Another interest of Kavanaugh’s was baseball.  He served as president of the Southern Association minor league starting in 1903.  The baseball field in Little Rock situated at West End Park was named Kavanaugh Field in his honor.  It stood until the 1930s when it was replaced by what is now known as Quigley Stadium.  (In 1927, Little Rock High School had opened on the land which had been West End Park.)

Kavanaugh died on February 2, 1915 at the age of 48.  He is buried in Oakland Cemetery.

Prospect Road was renamed Kavanaugh Boulevard in his memory.

Little Rock Look Back: William Marmaduke Kavanaugh

CLR KavanaughOn March 3, 1866, William Marmaduke Kavanaugh was born in Alabama. He later moved with his family to Kentucky before coming to Little Rock as a newspaper reporter.

Kavanaugh served as editor and manager of the Arkansas Gazette before entering politics.  From 1896 until 1900, he served as Pulaski County Sheriff, which at the time also included the duties of tax collector.  From 1900 until 1904, he was County Judge of Pulaski County.  In that capacity he helped wrangle several cities, railroads and trolley lines to create a compromise which lead to the completion of the Third Street Viaduct which connected Little Rock with Pulaski Heights. It is still in use today.

After leaving his post as County Judge, he had a varied career in banking and business interests.

When Senator Jeff Davis died in early January 1913, he left the last few weeks of his term incomplete as well as the new term he was set to start in March 1913.  There was much interest in who would fill the remainder of Davis’ current term, because that person might be the frontrunner to also fill out the new term.  (This was at the time that the U.S. Senators were still selected by state legislatures.) Defeated Governor George Donaghey appointed J. N. Heiskell to fill out the term. But once the Arkansas General Assembly convened in mid-January, they overrode Donaghey’s appointment and replaced Heiskell with Kavanaugh.

Kavanaugh served in the Senate from January 29, 1913 until March 3, 1913.  He was succeeded by Joseph T. Robinson who had only recently taken office as Governor.  Speculation was that Kavanaugh would not want the full six year term, so that he was acceptable choice to all of the politicians jockeying for the full appointment.  From 1912 until 1915, he was an Arkansas member of the Democratic National Committee.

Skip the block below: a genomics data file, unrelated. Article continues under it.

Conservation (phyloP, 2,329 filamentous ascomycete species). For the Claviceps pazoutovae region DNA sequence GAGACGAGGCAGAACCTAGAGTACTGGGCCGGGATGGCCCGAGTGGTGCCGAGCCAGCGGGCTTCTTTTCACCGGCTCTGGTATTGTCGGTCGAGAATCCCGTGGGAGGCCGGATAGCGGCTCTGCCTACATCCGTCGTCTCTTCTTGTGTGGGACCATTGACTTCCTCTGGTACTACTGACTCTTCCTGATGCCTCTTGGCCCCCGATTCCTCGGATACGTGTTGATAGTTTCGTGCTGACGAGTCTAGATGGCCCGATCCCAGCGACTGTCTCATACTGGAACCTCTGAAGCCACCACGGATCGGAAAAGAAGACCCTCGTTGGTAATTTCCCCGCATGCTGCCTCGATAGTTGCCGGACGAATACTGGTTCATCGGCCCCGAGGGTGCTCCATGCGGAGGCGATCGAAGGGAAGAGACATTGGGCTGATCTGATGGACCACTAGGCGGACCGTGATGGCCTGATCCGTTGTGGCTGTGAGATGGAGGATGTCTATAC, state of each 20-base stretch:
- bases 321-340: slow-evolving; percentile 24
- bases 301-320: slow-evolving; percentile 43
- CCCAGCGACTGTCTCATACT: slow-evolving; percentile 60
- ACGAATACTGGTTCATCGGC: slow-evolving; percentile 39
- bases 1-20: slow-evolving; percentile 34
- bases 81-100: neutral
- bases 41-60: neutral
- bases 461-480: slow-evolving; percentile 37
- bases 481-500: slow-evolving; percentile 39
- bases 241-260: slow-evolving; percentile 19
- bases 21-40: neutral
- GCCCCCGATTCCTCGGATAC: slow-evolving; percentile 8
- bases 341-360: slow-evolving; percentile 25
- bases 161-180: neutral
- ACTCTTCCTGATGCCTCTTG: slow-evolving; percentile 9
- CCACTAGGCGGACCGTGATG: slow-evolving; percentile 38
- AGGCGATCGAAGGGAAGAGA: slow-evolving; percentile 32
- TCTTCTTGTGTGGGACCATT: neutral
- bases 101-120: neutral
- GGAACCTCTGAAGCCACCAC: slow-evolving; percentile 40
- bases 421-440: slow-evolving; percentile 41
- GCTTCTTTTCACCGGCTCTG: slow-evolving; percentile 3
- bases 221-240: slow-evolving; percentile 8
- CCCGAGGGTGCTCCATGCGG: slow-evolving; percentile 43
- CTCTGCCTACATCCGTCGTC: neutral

Another interest of Kavanaugh’s was baseball.  He served as president of the Southern Association minor league starting in 1903.  The baseball field in Little Rock situated at West End Park was named Kavanaugh Field in his honor.  It stood until the 1930s when it was replaced by what is now known as Quigley Stadium.  (In 1927, Little Rock High School had opened on the land which had been West End Park.)

Kavanaugh died on February 2, 1915 at the age of 48.  He is buried in Oakland Cemetery.

Prospect Road was renamed Kavanaugh Boulevard in his memory.

Baseball season is here – so is THE SANDLOT at CALS Ron Robinson Theatre today at 2

calsrr sandlotThe Boys of Summer have returned as Major League Baseball is back.  On a smaller scale, sandlot ball is also back.  To celebrate this, the CALS Ron Robinson Theater is showing the 1993 film THE SANDLOT this afternoon at 2pm.

The film is told through the perspective of Scotty Smalls, who is reminiscing on his first summer in Los Angeles. In 1962, Smalls moves with his mother and stepfather, Bill, to a new neighborhood, and struggles to make new friends. One afternoon, he decides to follow a group of neighborhood boys, and watches them play an improvised game of baseball at a small field, which they call the sandlot. Smalls is reluctant to join their game, as he fears he will be ridiculed on account of his inexperience. Nevertheless, he chooses to play with them.  After a rough start, in time, Smalls is accepted and becomes an integral part of the team.  The team has adventures and misadventures on and off the titular sandlot.

The film stars Tom Guiry, Mike Vitar, Patrick Renna, Chauncey Leopardi, Marty York, Brandon Quinton Adams, Grant Gelt, Shane Obedzinski and Victor DiMattia.  Adult roles are played by Denis Leary, Karen Allen and James Earl Jones.

The film costs $5 to see on the big screen at the Ron Robinson Theater.  Concessions will be available for purchase.